The first of four, Emily is my wingman. She’s my kid who likes to just hang out around me. She likes to go to the grocery with me, lunch with me, binge-watch TV series with me. She rides shotgun on our family roadtrips and we talk for hours. She’s my firstborn, and that’s maybe why we are like we are together. Emily and I have a We dynamic that is special. So going down this road of her going to college is not only unfamiliar, it’s scary. I hope our We is strong enough to weather the separation, new friends, new experiences. Will she be excited to come home? Will I have to experience the separation pain every time she goes back to school? Is our relationship really going to change because of this? Will it be closer, or more distant?
Part of the fullness of my experience is the We I have with Emily. I don’t want that to stop. If that’s selfish, I’m good with it.
I Hate Being Left
Some people always seem to need to be right. I just hate being Left. Behind, that is. I want to do this college thing, like everything else so far, side by side with Emily. This distance, this separation, is just so undeniable.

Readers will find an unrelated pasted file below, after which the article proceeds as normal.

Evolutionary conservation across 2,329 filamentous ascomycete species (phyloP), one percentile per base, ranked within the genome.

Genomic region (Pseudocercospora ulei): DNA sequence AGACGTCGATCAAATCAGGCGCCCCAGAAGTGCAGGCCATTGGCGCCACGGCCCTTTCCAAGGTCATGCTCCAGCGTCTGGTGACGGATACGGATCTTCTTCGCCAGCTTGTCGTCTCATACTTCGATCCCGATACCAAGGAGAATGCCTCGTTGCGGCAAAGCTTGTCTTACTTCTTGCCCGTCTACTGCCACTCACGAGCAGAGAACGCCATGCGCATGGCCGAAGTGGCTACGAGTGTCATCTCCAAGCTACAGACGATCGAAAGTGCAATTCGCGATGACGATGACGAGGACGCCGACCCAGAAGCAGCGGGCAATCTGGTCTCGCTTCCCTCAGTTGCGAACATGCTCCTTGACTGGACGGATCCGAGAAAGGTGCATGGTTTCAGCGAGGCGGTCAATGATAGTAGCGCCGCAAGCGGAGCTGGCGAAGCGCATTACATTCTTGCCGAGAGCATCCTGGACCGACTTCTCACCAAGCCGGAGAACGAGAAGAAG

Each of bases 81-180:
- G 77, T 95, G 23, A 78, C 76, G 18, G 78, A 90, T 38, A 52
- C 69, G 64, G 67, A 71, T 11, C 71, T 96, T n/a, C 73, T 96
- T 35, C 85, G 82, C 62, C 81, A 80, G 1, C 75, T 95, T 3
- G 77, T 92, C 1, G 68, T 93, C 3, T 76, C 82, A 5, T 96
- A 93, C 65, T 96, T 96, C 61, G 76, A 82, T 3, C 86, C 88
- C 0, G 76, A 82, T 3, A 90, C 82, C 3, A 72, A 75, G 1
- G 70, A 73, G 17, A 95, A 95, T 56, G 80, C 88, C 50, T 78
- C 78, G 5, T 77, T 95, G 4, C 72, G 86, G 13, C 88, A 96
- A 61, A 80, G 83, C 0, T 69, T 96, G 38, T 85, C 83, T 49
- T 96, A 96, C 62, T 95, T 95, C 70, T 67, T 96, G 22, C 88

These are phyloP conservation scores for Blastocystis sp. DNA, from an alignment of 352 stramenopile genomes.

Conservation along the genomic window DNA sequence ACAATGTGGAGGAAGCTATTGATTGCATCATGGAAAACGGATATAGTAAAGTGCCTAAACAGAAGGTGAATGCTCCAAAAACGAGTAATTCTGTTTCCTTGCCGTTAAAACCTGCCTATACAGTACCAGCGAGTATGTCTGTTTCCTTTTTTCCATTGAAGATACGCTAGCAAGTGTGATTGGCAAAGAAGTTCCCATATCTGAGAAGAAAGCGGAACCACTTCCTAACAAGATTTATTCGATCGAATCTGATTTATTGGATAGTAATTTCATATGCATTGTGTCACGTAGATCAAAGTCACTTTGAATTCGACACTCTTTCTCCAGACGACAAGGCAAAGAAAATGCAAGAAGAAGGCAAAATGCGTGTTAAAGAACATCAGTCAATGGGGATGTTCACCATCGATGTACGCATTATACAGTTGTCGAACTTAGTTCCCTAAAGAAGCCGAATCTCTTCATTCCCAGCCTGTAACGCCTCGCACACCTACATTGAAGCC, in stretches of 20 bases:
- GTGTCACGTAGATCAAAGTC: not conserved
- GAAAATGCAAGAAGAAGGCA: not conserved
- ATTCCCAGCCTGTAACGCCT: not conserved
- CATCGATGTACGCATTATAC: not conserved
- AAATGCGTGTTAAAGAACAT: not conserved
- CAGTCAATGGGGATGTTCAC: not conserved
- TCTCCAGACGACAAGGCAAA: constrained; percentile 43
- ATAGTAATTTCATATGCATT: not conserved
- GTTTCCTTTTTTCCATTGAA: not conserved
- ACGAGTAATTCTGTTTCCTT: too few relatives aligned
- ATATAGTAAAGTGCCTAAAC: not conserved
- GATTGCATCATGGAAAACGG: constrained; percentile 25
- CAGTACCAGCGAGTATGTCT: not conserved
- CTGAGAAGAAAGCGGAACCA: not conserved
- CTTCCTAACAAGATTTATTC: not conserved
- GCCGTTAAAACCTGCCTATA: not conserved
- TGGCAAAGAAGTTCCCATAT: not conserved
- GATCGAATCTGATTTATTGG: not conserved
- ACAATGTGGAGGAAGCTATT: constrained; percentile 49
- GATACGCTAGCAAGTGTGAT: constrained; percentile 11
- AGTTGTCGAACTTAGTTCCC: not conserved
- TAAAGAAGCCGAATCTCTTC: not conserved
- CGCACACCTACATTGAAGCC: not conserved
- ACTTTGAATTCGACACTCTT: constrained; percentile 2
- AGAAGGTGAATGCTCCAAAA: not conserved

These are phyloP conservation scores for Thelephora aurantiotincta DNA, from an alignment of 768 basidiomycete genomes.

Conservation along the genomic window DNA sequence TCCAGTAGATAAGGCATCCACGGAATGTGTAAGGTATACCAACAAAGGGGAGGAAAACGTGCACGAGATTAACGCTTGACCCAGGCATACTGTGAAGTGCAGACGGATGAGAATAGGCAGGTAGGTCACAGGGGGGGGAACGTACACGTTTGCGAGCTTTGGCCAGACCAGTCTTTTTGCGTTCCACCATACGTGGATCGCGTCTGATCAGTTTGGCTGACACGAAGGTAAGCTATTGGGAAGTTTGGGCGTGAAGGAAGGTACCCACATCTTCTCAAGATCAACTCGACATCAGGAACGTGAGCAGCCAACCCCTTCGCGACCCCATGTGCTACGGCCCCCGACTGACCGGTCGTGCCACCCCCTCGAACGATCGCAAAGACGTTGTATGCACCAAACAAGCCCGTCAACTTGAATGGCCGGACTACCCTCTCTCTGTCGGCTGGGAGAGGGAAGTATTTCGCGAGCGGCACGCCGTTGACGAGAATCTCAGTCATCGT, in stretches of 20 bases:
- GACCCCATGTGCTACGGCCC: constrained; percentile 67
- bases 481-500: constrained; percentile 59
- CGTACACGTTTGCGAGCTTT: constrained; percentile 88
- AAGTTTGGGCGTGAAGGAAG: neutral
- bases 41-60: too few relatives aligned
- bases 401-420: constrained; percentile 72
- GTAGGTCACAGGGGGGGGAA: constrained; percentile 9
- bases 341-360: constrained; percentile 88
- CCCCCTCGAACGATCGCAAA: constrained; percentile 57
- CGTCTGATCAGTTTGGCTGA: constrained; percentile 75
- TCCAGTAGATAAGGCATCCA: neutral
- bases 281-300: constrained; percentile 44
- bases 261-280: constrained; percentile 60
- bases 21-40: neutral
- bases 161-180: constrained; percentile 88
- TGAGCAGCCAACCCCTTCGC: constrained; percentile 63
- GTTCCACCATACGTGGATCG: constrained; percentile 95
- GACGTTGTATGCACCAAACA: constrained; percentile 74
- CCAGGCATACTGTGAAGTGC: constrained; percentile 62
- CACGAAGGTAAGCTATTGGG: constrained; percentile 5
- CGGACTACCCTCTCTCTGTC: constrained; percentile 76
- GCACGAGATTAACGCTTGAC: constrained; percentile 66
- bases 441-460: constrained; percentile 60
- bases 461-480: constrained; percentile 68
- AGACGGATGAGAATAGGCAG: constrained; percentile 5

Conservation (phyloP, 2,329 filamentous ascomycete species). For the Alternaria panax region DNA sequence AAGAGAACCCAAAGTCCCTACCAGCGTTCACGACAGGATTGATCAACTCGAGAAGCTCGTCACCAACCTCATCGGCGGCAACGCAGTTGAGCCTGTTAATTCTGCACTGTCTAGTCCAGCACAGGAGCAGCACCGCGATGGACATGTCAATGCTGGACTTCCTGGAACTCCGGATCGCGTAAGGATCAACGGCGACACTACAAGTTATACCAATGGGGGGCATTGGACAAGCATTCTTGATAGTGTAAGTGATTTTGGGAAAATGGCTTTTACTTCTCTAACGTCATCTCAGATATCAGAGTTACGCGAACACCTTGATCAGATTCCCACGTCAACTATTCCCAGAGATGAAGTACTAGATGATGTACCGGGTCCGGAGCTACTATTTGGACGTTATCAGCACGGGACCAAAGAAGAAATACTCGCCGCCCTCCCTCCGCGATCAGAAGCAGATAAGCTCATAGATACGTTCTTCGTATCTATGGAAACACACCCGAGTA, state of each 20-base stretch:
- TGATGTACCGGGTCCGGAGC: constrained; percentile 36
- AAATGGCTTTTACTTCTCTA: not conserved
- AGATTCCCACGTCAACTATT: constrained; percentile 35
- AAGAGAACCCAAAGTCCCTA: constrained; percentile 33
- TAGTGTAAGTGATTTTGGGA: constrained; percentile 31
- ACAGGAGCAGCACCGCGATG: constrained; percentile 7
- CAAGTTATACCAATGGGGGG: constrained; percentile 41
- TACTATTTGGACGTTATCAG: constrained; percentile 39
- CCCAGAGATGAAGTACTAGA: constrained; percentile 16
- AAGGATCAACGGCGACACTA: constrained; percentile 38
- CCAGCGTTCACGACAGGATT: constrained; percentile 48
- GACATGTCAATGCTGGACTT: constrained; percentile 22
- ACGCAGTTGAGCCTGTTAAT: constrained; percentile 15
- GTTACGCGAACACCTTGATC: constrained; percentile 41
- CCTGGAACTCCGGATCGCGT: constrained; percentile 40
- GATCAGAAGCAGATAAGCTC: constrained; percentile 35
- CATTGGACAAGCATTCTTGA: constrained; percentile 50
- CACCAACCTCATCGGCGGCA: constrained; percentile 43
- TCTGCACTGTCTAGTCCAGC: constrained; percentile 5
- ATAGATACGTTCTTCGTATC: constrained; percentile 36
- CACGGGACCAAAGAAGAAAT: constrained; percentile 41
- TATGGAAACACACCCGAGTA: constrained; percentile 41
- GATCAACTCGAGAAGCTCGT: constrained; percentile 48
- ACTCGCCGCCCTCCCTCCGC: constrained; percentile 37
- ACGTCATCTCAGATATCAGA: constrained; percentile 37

Also, there is the possibility that my child leaving me to grow up and do-her-own-life means, well, that I’m Old or knocking-on-the-door-of-being-Old. She gets to start All Things New. She gets to go for it with all her flags flying, torches blazing, cannons firing, and she gets to do it with her nice, clean, slate, no holds barred, no strings attached. And I want her to. I encourage her to do every little thing that she can to scratch the itch of her curiosity and ingenuity. I’ve been Head Cheerleader for Team Emily all her life. I just want to do it with her. I want to take a big new run at life, fresh, full of myself, and full of encouragement from my tribe. And to stand next to my daughter as physical evidence of my love for her and our relationship.